Updated: Oct 19
Do you live in the Rhode Island area and you are looking for the best marble, rock, sand, and any other types of natural stones? You can take a look at this article now for a list of quarries in your area.
Some of these quarries are well-known as the best natural stone producers on the market today. Many people write good testimonials about these quarries that are available in Rhode Island.
If you don’t want to go around calling every quarry in the state to find the exact product you need, contact us here at DeFeo Materials. We make the process simple as we source the best selling stone from around the State of Rhode Island and bring it all to a one stop shop location. Enjoy!
Table of Contents
DeFeo Materials is not associated with any of the following quarries
1. Sullivan Quarry
A quarry on 900 plus acres and 200 feet deep. Known as the John B. Sullivan quarry when it opened in the early 20th century; the Sullivan Granite Company was organized in 1921. Last operated for dimension stone by the Westerly Granite Company in 1969. Since 2010, the quarry has been leased to and operated by Armetta, LLC (formerly Copar) for crushed stone, though still owned by Westerly Granite Co.
2. Conklin Quarry
A limestone (marble) quarry operated for agricultural lime and decorative aggregate. The marble is of the Precambrian Blackstone series. Located in Lincoln RI, The quarry is owned by the Conklin Lime Co. Quarry allowed to flood in 2004 after 330 years of operation at the site.
3. Iron Mine Hill Quarry
A former Iron mine located Northwest of Cumberland and East of Woonsocket. Ore from this locality was mined as early as 1703, and mixed with hematite from Cranston, RI, probably in a foundry in Cumberland RI.
4. Hopkins Hill Sand & Stone Quarry
This is a crushed stone quarry located North of West Greenwich Center in West Greenwich Township and Northeast of Exeter (Washington County). The quarry, Operated by Cardi Corp, has several types of products that are suitable for many building applications, for example, crushed gray stone, processed aggregate, screened sand, mason sand, concrete sand, clean fill, silt fill, and common fill can all be found here.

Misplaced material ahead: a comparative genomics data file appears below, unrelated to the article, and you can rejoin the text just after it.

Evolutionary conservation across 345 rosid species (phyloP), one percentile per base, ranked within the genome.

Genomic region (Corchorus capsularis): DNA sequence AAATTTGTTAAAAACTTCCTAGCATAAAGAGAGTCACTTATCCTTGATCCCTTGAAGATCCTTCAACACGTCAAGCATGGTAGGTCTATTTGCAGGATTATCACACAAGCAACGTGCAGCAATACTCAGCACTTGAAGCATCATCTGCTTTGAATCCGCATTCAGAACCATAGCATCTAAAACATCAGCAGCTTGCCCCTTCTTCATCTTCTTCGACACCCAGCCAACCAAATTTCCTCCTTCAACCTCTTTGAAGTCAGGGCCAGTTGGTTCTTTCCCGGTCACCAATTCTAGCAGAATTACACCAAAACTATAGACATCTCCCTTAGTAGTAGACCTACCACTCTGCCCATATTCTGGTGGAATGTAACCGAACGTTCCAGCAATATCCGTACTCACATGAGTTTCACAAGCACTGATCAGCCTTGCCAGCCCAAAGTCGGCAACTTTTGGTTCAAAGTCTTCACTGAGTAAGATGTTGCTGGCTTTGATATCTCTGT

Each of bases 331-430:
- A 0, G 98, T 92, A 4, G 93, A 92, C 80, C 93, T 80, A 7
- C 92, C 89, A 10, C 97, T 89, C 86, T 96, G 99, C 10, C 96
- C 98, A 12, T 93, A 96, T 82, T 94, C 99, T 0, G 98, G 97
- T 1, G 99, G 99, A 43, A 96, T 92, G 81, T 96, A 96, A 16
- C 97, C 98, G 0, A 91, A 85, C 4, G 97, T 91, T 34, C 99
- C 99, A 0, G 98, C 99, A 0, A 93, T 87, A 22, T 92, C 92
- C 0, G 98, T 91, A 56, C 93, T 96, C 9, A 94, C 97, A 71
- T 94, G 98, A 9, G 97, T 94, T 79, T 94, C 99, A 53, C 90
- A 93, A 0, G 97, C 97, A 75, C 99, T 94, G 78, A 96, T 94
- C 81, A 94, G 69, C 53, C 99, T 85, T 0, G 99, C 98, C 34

5. Snake Den Quarry
Stone from this quarry on the former Waterman Farm was used in the construction of many 19th century buildings in Providence, Rhode Island most notably the First Unitarian Church of Providence (then the First Congregational Church) in 1816.
6. Harris Quarry (Harris Lime Quarries)
A group of quarries operated by the Harris Lime Rock Company that mined a Late Proterozoic marble for lime for agriculture and construction. The main Harris Quarry is across Wilbur Road from the Conklin quarry which itself was once part of the Harris Lime Rock Company. The quarry was originally opened in the 1660s by Thomas Harris.
There you have it, our shortlist of Rhode Island quarries that we will add to for years to come. If you want a one stop shop instead of bouncing from quarry to quarry and dealing with their limited hours and product, contact us here at DeFeo Materials and speak with one of our friendly landscape design experts.
Rhode Island Quarries and What They Produce
What Are Quarries and What Do They Do?
A quarry is essentially a type of mine that is used to extract stones and such that will be repurposed into building materials. Quarries belong to a group of mines called open pit mines. The reasoning for this name resides in the fact that these mines are open to Earth’s surface. Quarries in Rhode Island are no different than your average quarry. They exist to dig up any stone-related material that would commonly be used in construction. Rhode Island, however, does have more of certain types of quarries than other states.
What Are the Most Common Materials Found in Rhode Island Quarries?
The types of materials that Rhode Island quarries specialize in are river rocks, and granite, which isn’t dissimilar to other quarries in other states, but they have a fairly large number of quarries of these two types just generally speaking. While Granite is a specific naturally occurring rock, river rocks is a bit more nebulous of a name. River rocks are round stones that appear to have been rounded and smoothed by erosion and weathering thanks to running water. Many believe that river rock is directly produced from rivers or lakes. However, round stone comes from deposits left behind, beside rivers from glaciers. These glaciers moved the river bottoms and deposited the minerals and stone nearby. DeFeo Materials offers a wide variety of river rock types and colors. Back to the quarries, we can break down the types of quarries in Rhode Island into two categories. Things like sand and gravel would be one category, while things like rocks and stone would be in their own.